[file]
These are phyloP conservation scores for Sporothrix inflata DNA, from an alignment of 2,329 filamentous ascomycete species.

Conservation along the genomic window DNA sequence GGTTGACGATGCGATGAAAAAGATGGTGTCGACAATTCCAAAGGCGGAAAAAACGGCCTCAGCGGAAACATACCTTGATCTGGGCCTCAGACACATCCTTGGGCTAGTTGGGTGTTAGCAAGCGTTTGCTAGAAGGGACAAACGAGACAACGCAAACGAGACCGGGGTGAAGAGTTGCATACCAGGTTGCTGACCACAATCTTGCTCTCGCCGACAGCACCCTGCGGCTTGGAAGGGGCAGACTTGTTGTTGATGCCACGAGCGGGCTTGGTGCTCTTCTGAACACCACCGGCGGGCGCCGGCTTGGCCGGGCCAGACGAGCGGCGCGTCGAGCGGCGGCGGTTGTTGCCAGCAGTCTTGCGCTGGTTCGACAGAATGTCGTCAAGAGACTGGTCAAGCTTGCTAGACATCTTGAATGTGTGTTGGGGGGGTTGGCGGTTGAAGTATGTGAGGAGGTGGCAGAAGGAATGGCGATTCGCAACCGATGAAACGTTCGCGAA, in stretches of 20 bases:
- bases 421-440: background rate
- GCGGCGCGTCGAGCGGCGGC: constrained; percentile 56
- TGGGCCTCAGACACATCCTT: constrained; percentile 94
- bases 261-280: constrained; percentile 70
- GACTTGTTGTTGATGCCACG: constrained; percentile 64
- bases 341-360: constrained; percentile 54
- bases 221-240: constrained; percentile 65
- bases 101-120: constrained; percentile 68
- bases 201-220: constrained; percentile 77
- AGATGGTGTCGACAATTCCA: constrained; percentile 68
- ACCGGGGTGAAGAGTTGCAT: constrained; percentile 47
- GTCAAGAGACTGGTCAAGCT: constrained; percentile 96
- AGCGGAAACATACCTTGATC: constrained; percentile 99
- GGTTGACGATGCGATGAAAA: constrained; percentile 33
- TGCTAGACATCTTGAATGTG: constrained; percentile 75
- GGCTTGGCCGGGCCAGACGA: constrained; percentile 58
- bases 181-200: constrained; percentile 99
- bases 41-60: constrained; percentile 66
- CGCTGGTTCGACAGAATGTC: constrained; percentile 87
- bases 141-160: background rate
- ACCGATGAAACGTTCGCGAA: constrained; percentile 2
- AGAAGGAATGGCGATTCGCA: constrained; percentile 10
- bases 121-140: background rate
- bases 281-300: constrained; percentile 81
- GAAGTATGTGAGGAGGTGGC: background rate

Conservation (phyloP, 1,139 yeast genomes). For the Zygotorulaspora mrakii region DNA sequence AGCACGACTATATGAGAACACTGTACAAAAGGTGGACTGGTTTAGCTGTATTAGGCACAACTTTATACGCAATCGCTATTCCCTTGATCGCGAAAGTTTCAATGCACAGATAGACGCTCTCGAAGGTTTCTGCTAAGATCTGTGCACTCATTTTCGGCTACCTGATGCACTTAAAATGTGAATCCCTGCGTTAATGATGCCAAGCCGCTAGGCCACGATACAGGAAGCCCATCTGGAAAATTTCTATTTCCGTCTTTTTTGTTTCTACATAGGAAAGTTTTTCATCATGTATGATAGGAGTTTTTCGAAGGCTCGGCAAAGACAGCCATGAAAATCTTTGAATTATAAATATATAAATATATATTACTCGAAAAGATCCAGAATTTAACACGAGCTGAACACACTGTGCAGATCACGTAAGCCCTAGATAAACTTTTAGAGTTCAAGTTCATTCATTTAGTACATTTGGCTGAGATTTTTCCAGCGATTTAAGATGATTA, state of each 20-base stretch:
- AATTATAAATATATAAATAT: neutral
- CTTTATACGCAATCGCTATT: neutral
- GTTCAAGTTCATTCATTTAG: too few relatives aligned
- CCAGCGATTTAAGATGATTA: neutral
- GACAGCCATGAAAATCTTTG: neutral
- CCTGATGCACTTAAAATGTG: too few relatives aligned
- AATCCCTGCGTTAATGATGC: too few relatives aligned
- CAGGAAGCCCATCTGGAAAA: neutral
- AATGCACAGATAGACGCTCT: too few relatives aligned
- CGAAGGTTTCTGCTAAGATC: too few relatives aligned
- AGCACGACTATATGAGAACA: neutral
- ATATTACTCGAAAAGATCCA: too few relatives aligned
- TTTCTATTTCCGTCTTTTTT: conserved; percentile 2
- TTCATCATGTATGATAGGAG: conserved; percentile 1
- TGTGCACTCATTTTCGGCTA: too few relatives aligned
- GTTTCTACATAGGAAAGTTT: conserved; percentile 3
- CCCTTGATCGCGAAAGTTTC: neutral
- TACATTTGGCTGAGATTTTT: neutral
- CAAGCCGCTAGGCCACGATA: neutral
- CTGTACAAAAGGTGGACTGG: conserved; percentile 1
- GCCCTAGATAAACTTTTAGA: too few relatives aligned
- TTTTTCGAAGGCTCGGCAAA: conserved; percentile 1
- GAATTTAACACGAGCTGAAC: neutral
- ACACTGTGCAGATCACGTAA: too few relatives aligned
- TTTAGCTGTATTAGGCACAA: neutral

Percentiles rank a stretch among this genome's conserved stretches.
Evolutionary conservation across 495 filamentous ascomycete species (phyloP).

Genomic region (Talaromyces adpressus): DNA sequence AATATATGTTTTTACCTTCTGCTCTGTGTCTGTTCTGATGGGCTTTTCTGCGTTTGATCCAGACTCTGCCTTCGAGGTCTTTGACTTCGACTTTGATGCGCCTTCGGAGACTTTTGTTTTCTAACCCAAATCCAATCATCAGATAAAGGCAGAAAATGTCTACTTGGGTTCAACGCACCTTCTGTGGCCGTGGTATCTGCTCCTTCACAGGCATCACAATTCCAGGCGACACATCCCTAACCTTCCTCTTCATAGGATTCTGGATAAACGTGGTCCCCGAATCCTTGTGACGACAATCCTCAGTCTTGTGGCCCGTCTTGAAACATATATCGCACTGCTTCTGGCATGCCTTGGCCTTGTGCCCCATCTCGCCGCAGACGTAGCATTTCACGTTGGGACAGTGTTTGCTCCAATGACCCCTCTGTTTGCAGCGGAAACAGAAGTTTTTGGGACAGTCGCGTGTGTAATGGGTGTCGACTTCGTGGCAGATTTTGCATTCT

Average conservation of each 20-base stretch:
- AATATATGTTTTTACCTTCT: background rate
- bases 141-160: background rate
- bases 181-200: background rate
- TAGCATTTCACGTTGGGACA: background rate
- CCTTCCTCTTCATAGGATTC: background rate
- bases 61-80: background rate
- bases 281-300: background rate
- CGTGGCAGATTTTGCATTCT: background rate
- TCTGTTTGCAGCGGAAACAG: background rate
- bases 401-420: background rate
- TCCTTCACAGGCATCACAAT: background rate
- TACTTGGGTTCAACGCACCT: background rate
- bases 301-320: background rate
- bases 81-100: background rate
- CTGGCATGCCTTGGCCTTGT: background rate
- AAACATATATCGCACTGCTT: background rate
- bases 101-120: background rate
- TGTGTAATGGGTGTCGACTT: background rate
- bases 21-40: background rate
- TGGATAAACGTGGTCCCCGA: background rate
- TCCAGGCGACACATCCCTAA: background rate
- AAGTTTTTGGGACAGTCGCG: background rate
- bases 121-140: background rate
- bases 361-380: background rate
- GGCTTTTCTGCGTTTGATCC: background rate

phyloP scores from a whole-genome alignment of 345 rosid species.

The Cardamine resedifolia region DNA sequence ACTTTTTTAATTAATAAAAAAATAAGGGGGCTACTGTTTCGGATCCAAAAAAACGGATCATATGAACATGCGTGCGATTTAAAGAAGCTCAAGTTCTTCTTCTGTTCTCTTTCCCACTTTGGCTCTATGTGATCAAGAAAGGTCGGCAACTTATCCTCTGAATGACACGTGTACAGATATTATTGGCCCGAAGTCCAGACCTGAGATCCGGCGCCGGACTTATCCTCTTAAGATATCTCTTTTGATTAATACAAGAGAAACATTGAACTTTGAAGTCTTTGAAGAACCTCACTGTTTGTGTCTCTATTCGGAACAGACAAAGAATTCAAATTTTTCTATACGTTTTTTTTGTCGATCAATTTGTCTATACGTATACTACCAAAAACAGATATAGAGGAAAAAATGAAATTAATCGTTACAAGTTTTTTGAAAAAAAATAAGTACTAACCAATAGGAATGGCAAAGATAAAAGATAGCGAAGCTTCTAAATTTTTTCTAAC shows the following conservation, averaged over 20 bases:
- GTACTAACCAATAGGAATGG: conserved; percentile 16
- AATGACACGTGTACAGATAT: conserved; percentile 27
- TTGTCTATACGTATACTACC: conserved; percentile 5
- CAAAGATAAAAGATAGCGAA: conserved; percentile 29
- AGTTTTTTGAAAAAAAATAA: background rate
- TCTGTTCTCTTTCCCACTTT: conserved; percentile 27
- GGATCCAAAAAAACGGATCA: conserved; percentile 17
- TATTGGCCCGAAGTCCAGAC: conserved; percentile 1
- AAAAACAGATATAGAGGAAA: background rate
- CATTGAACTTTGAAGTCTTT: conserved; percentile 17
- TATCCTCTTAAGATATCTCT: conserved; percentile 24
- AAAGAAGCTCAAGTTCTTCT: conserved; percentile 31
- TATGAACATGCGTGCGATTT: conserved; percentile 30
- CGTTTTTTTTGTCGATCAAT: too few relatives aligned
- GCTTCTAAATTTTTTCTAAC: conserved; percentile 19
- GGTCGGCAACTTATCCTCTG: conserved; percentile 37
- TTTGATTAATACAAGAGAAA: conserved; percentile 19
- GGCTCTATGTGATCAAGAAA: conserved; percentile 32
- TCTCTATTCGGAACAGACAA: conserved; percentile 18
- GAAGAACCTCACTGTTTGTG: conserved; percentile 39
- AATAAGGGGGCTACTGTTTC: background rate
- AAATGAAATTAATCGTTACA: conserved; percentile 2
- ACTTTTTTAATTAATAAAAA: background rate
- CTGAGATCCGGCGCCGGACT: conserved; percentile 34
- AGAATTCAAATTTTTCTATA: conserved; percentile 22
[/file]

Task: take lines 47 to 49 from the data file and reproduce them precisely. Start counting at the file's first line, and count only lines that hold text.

- CAAGCCGCTAGGCCACGATA: neutral
- CTGTACAAAAGGTGGACTGG: conserved; percentile 1
- GCCCTAGATAAACTTTTAGA: too few relatives aligned